Economic Uncertainty and the Role of the Courts

February 26th, 2011

2011 Federalist Society Student Symposium

This panel will assess the role of the courts in an uncertain economic climate. Given the financial troubles plaguing the United States, how much emphasis should the judiciary place on the constitutional protection of private property? In a difficult economic climate, should a judge’s empathy for those in financial distress affect his rulings? If a state defaults on its obligations, what is the appropriate role of the courts? Should a refusal to pay constitute a violation of the Takings Clause? On a broader level, to what extent do interpretive methods have financial consequences? How much stock do investors put in stability in judicial reasoning when choosing where to place their money? Does our current law protect private property too much or not enough to maximize social utility, and should that be the standard by which we judge the legal protection of property rights? Does the experience of other countries offer any lessons in this area?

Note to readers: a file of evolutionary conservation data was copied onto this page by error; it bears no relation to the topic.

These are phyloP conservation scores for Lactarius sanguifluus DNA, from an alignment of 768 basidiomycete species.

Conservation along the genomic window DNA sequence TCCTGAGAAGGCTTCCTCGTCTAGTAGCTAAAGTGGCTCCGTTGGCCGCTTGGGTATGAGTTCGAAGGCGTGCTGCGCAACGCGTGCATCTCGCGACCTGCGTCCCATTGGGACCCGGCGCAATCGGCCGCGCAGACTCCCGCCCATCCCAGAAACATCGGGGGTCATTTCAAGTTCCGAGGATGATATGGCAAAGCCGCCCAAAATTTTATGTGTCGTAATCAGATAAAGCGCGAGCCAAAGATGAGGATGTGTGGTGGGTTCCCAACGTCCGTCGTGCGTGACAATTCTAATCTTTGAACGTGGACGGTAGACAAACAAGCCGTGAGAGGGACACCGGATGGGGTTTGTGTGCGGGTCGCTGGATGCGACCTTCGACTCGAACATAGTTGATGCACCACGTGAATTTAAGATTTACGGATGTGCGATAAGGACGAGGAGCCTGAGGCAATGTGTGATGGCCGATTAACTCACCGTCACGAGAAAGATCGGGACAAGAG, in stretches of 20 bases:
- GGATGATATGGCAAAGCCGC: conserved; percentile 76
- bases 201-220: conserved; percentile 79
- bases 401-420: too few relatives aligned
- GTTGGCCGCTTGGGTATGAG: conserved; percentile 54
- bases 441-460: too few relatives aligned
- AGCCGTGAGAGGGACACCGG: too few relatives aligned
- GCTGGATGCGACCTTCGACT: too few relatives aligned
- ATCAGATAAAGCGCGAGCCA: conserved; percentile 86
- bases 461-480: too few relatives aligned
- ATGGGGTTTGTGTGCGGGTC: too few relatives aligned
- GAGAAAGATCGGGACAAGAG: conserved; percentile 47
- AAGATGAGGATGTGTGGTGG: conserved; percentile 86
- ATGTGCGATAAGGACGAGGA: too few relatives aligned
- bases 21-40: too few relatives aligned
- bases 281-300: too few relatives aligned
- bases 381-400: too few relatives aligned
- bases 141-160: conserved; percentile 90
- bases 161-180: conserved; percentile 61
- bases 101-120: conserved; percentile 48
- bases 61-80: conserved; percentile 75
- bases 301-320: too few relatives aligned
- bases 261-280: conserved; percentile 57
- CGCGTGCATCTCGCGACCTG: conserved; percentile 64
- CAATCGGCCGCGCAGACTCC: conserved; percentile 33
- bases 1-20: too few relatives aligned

Paul G. Mahoney, University of Virginia School of Law
Paul Stephan, University of Virginia School of Law
Todd Zywicki, George Mason University School of Law

Judge Diane Sykes, 7th U.S. Circuit Court of Appeals